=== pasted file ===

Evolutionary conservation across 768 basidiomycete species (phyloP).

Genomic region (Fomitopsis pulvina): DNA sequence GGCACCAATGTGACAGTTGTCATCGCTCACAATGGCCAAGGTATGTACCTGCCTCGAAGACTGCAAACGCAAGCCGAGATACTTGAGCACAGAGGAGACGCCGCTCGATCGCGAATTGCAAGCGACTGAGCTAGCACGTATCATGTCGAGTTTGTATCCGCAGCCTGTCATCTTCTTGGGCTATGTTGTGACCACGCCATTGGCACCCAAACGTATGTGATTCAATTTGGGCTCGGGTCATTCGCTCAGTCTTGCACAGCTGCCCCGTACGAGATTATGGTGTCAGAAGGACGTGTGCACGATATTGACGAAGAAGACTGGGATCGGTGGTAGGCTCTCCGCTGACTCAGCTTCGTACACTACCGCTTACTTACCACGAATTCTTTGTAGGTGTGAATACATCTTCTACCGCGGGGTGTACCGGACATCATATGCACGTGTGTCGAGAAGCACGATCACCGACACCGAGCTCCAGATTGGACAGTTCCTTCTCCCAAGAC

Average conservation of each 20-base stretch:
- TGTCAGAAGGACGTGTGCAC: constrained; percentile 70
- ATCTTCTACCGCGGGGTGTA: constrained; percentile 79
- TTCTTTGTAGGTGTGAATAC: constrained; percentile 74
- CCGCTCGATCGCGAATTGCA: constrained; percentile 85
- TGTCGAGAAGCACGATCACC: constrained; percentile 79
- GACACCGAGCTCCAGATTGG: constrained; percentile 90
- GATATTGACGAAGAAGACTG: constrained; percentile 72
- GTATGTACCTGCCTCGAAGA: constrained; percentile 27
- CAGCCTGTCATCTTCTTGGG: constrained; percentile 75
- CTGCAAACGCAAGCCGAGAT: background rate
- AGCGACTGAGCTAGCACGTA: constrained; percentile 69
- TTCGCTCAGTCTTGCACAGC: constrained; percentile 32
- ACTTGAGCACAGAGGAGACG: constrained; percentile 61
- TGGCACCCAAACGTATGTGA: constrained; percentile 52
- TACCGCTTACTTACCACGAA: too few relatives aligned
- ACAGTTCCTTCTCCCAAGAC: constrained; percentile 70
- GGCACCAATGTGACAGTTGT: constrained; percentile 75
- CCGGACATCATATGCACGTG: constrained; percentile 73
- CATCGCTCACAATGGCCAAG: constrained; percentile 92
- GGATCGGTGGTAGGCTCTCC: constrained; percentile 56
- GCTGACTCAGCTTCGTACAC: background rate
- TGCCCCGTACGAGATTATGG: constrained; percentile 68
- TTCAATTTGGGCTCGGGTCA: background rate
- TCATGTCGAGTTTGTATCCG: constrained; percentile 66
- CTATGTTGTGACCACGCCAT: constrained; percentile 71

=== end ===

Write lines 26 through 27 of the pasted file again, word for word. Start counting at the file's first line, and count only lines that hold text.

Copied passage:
- TTCAATTTGGGCTCGGGTCA: background rate
- TCATGTCGAGTTTGTATCCG: constrained; percentile 66